Time travel, as described, moves a traveler back and forth along timelines. From the perspective of a naive time traveler, there's only one timeline that changes every time the traveler changes the "past".
Some other consequences of this model:
Travel to the absolute past is impossible. Every trip backwards forks a new timeline; the original past still exists.The traveler enters a world that started identically to a particular moment, but will
Updated 04-29-2012 at 09:16 PM by fmitchell
The preceding hypothesis solves some classic time travel paradoxes, if we assume the following rules.
When a person travels backward in time, he removes himself from the time stream.A traveler is not "cloned" when a major event creates a branch. Rather, he follows the branch that results from his presence.When a person travels forward in time, he follows the timestream he's currently in.A traveler retains all his memories and physical possessions, even if they
Updated 04-29-2012 at 09:23 PM by fmitchell
This and following posts describes an alternate worlds / time travel idea I might possibly use in some future campaign. Constructive comments are welcome.
The "Many Worlds" interpretation of quantum mechanics posits that a new universe springs into existence to account for all possibilities. The massive number of quantum events each second would spawn billions of universes. For all practical purposes, there are four categories of alternate timelines:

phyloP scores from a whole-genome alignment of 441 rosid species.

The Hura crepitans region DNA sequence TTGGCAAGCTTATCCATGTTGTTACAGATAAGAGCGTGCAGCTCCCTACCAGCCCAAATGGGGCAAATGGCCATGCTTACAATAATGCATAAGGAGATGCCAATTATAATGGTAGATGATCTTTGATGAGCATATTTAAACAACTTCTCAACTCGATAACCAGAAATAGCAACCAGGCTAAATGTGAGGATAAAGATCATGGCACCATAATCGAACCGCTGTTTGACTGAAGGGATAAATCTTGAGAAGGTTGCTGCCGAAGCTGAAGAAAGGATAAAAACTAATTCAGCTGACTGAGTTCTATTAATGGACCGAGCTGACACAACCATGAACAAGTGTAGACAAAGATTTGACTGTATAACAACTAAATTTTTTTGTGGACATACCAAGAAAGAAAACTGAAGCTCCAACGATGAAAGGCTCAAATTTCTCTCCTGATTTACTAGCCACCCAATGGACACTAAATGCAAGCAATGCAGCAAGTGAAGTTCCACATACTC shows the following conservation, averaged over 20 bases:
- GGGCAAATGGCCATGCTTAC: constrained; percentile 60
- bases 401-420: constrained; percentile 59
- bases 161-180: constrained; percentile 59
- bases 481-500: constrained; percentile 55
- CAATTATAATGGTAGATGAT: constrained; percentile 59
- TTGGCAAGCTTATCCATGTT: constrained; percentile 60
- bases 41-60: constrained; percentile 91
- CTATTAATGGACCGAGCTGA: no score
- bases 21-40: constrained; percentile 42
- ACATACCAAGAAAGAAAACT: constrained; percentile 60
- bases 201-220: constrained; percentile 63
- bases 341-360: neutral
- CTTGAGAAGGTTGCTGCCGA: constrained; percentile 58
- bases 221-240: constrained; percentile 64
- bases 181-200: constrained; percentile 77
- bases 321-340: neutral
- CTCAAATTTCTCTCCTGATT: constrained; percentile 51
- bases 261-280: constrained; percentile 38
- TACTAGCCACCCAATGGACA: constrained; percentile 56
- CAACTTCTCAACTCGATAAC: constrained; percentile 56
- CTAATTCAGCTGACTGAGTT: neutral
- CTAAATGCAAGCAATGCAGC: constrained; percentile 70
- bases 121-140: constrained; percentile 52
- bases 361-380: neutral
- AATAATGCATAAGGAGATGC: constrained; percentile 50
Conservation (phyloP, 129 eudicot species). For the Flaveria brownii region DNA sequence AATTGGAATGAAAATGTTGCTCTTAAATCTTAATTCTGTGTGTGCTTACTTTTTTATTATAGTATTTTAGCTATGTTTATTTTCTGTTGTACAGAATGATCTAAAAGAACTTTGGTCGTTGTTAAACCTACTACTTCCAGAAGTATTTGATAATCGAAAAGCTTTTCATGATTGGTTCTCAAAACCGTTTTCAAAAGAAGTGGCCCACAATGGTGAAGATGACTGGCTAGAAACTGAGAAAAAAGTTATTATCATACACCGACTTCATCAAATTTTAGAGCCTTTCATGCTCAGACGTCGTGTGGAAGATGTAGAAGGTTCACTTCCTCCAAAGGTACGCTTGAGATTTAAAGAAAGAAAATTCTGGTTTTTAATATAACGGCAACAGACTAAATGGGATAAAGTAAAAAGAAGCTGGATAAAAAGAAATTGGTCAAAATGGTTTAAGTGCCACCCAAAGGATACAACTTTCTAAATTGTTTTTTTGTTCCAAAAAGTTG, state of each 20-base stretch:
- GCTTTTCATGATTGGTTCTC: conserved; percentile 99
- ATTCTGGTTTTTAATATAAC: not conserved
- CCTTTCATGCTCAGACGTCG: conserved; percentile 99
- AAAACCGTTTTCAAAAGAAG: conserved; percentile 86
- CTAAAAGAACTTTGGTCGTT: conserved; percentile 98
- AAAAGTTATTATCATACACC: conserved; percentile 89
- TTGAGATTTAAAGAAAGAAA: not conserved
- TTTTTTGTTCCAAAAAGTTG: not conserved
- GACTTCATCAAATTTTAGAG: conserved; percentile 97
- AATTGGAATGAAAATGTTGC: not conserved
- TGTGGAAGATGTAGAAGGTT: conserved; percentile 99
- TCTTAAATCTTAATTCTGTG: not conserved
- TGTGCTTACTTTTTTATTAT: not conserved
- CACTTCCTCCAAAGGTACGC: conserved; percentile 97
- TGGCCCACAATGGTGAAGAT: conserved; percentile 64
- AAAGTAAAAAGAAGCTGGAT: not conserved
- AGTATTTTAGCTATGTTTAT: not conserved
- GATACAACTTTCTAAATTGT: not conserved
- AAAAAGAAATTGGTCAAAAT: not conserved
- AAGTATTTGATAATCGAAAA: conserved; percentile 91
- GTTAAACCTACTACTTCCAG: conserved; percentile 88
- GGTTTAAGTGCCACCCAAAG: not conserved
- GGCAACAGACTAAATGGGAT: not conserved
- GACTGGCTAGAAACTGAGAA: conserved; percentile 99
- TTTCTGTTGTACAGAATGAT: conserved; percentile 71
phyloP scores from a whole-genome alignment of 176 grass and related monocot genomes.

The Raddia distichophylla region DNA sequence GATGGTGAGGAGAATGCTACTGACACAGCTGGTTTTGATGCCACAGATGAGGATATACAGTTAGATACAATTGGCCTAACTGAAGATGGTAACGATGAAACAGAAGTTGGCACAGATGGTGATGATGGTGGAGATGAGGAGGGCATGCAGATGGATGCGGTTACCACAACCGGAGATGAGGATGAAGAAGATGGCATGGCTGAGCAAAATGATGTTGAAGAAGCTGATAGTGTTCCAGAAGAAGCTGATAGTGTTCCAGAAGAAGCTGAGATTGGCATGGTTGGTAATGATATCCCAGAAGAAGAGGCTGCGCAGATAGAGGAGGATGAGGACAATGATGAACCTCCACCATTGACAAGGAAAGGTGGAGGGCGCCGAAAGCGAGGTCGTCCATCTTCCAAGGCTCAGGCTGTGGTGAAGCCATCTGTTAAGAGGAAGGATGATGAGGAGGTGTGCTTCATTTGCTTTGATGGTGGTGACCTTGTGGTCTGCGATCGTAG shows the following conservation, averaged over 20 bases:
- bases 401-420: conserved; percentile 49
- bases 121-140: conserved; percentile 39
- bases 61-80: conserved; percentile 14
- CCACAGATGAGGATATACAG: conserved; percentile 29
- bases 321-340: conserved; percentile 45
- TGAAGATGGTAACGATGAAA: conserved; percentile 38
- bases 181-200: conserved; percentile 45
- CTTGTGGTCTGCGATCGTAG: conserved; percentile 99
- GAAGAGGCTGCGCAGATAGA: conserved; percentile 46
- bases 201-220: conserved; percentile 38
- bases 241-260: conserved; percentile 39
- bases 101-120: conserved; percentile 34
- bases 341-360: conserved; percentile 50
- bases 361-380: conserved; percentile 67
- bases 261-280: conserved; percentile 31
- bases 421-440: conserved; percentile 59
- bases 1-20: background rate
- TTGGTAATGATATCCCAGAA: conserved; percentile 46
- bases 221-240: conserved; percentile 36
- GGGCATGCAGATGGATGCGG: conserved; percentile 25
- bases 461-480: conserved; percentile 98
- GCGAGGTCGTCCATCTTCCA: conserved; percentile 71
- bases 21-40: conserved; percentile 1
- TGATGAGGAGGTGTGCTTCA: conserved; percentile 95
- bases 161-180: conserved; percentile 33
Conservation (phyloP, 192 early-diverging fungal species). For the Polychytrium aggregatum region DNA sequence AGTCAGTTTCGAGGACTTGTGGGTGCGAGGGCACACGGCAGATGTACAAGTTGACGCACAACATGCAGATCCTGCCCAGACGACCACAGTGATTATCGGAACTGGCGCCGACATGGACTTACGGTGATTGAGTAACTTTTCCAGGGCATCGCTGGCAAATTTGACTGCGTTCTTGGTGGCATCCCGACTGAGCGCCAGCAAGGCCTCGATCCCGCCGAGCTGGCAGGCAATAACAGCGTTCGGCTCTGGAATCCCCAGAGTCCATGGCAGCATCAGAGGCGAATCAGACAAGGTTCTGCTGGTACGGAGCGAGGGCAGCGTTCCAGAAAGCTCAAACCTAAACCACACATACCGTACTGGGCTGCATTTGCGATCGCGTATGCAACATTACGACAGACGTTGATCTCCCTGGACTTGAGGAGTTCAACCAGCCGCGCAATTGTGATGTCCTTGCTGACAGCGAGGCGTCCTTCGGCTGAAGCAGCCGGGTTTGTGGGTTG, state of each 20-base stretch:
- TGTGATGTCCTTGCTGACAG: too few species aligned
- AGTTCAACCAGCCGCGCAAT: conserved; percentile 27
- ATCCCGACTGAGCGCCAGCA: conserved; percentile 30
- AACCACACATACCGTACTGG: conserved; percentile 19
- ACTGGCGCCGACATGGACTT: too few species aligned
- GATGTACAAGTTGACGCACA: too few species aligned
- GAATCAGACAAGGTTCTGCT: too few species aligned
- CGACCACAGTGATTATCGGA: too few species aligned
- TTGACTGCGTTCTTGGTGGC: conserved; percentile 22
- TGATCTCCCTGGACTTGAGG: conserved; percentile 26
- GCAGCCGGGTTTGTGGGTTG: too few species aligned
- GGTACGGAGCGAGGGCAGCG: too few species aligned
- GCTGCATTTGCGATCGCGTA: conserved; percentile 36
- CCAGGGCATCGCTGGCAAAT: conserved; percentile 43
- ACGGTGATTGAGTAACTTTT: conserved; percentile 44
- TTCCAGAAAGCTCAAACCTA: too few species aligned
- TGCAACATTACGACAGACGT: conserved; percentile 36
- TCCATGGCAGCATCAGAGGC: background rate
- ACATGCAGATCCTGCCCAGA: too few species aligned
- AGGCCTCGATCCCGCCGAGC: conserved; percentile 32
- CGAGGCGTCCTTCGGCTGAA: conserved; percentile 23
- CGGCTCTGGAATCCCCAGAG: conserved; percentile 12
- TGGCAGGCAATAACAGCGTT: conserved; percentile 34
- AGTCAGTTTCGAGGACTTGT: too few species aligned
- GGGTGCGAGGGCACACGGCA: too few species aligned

Updated 04-29-2012 at 09:17 PM by fmitchell
Saturday, September 17, 2011
(After playing the Top Secret scenario “Operation: Sprechenhaltestelle, Code Name: Pisces” Friday with Stephen Turner, Jeff Smith, Erik Huffine, and Jeff from 7 p.m. to 1:30 a.m.)
The Agency was a secret, international espionage agency that hired spies from all over the free world to take on assignments that crossed international borders. Four agents had been assembled by the agency in May of 1980.
Eric Taft was a British spy
Updated 09-21-2011 at 03:00 PM by Max_Writer
Edition wars can get heated but with Shadowrun as much as I may complain about this change or that, I love all the editions. 1e was gonzo, over the top, amazing, awesome, and a ton of fun. The rules were goofy but unique. 2050 had rockers and riggers though mages and street samurai would steal the lime light and the decker would get avoided, not because of the rules themselves but that the system map made it a solo game (for the record 4e hacking is almost the same as 1e decking, minus the focus